A brief timeline: 1972: Gakken and Denshi Block Mfg. Co. Ltd. collaborate to release denshi block kits under Gakken's name. 1976: The EX series was released. 1981: The successor to the EX series, the FX series, is released. 1986: Gakken stops producing denshi block kits. 2002: The EX-150 is reissued in Japan, and is successful enough to justify the production of an expansion kit.
An EX-System kit consists of:
A denshi block (or electronic block) is a small plastic box containing an electronic component. Each block has conductive metal strips on its sides, and when two blocks are placed side-by-side, their metal strips touch allowing electricity to flow between them. The top of each block is labelled with a schematic representation of the component it contains.
A circuit is built by placing a configuration of denshi blocks in a two dimensional grid. Because of the two dimensional layout and the labels on the blocks, a configuration of blocks resembles a schematic of the circuit.
While most denshi blocks are of a standard size, there are some larger blocks for containing complex components. In particular, the synthesiser block and the FM tuner block are much larger, occupying an area 4x5 standard blocks and 3x6 standard blocks, respectively.
The main unit holds the grid of blocks (it has room for 6x8 standard blocks), batteries and some additional circuitry. When fully expanded, the main unit contains:
Some circuits require apparatus which are unsuitable for putting inside blocks, for example, a crystal earpiece. These have wires which terminate in flat metal contacts, and they are connected to the circuit by sliding the contacts between the metal strips of two neighbouring blocks.
The instruction booklet gives the correct arrangement of blocks to make each circuit, a full schematic for it and a brief explanation of how the experiment works.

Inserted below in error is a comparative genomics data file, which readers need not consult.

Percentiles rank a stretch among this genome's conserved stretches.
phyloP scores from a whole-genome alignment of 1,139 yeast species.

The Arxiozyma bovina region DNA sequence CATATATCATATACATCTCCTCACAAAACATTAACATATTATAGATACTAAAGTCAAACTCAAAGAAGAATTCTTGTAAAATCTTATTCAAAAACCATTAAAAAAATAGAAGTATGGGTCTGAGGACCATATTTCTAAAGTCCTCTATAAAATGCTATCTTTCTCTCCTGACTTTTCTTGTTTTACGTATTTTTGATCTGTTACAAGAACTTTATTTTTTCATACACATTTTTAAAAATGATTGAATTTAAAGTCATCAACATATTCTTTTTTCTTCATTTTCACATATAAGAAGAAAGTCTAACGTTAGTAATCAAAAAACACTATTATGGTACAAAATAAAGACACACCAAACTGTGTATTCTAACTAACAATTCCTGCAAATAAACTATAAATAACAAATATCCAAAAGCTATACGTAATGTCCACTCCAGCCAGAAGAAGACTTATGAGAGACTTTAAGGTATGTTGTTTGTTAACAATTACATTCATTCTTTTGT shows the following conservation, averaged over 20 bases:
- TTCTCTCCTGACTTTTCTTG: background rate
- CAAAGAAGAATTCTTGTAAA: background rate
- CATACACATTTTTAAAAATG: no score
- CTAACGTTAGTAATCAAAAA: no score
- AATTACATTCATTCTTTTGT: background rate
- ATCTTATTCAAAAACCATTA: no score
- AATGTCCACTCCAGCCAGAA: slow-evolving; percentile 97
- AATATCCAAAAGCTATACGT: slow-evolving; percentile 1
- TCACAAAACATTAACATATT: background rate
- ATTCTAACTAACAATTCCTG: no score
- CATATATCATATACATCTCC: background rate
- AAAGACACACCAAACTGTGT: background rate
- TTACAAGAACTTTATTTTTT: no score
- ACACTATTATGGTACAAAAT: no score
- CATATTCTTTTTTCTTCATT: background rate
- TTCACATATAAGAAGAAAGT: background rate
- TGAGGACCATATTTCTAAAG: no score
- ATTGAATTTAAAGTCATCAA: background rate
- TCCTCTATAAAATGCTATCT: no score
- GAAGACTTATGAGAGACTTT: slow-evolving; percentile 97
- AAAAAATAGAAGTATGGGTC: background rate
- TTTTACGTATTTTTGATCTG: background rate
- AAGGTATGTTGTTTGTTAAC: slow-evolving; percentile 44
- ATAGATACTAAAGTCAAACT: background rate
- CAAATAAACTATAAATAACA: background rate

The names of the original kits, EX-15, EX-30, etc., give the number of experiments that could be performed with them. By purchasing expansion kits, EX-A, EX-B, etc., any of the kits could be upgraded to support the complete set of 191 experiments. Each expansion kit added new denshi blocks and came with a piece of external apparatus or some circuitry to be installed in the main unit.
Note that the EX-FM kit is compatible with all of the main kits, although some of its experiments require blocks from later kits in the series.
|Name||As upgrade||Significant components||Example experiment|
|EX-15||antenna, crystal earpiece||Diode Detector Radio|
|EX-30||EX-15 + EX-A||morse key block, short cables||Morse Code Practice Circuit|
|EX-60||EX-30 + EX-B||IC Amplifier||I-Diode Detector + IC Radio (Fixed Bias)|
|EX-100||EX-60 + EX-C||tester probes||Wireless Water Level Warning Device|
|EX-120||EX 100 + EX-D||microphone, CdS cell||Circuit which Buzzes when Struck by Light|
|EX-150||EX-120 + EX-E||analogue meter||Noise Level Meter|
|EX-181||EX-150 + EX-System Synthesiser||synthesiser block, resistance board||Sound of Car being Reversed|
|EX-FM||any main kit + EX-FM||FM tuner block||FM Receiver with Microphone Mixer|
The reissued EX-150 kit from 2002 is almost identical to the original EX-150 from the 1970s. Due to differences in the availability of certain components, there are changes in some of the circuitry. A consequence is that some of the experiments have been altered.
The reissued EX-150 sold well enough to justify an expansion kit. It is designed for the reissued EX-150 only and, allegedly, will not work with the original. The expansion contains components for performing optical experiments, including LED blocks, optical fibres and a 555 timer IC block. As some of the experiments involve two separate circuits, a plastic tray with room for 6 x 5 standard blocks is also provided.
An example experiment:
A Japanese man, Hiroyuki Inoue, built an IPv6 communication module as a block for the EX-150.
The Denshi Block system was also sold under the Skilcraft and Tron Link brands.
Dostál, J. Electronic kits in education. Olomouc, EU: Votobia, 2008. 74 s. ISBN 978-80-7220-308-6.